The way I see it, music (like everything else?) is empty of inherent existence. This is not obvious. Plato and Aristotle believed that harmonies and rythm express/represents "charachters". Contrary to the Greek champions, I do not think musical harmonies and rythms express or represent anything in and of themselves. The "meaning" and interpretation of music is dependent on causes and conditions, dependent on its parts, and imputed by mind. Music is empty.
My question is how this emptiness of music can be incorporated into my practice. In stead of giving up music because I want to spend my time with meditation, I am wondering if the emptiness of music might in stead and in addition be used as a "mantric device" in mediatative practice.
Here's the idea. I play bass. Me and my fellow musicians love minimalist repetition. Some say practicing an instrument is boring because you have to to the same thing again and again, but I don't agree. I think playing the same bass line over and over (alone or with others) is giving the same experience as meditation with mantras. When you play a simple line hundresds of times, you don't have to think about playing. And after a while you don't know where the line starts and ends, it's circular. The mantra is in my fingers and not my mouth. In the end, both mouth and fingers are in the mind anyway.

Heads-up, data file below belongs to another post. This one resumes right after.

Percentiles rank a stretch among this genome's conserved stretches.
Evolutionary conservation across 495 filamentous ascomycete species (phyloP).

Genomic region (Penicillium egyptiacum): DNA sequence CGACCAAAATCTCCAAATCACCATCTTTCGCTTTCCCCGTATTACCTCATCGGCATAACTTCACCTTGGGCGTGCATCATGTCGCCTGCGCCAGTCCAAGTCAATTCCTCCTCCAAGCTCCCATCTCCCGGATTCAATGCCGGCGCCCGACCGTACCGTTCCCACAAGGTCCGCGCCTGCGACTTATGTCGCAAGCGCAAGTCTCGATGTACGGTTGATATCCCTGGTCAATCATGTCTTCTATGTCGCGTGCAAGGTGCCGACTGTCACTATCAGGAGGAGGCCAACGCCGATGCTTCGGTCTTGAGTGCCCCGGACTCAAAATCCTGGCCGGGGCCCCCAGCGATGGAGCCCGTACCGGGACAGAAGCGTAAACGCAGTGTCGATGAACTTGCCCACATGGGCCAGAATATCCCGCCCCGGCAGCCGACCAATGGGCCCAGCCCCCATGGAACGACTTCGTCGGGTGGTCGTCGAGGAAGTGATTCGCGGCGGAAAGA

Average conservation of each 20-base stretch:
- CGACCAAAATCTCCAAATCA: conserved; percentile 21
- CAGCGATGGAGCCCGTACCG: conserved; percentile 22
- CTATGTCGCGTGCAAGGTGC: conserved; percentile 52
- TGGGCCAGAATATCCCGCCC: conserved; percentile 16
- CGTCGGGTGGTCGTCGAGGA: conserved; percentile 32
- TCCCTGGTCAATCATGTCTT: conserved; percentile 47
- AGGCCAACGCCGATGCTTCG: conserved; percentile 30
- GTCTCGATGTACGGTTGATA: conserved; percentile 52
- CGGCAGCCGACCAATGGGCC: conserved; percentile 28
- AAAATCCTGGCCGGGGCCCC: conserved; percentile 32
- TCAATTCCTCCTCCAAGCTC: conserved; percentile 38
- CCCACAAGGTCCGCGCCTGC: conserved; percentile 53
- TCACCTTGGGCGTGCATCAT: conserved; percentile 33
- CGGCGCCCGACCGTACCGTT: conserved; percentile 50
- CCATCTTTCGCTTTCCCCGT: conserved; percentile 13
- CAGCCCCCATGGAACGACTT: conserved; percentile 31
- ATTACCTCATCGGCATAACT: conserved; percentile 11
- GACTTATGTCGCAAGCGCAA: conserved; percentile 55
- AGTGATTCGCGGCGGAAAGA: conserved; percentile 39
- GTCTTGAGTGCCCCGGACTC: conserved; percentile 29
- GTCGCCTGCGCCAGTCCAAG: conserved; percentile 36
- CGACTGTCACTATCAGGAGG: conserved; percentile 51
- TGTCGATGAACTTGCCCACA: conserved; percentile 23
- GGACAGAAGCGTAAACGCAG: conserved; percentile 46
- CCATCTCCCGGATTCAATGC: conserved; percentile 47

It may be a long shot, but I wonder if this way of using repetition is used as a meditation device in any Buddhist practices. What schools of Buddhism is most open to this kind of idea?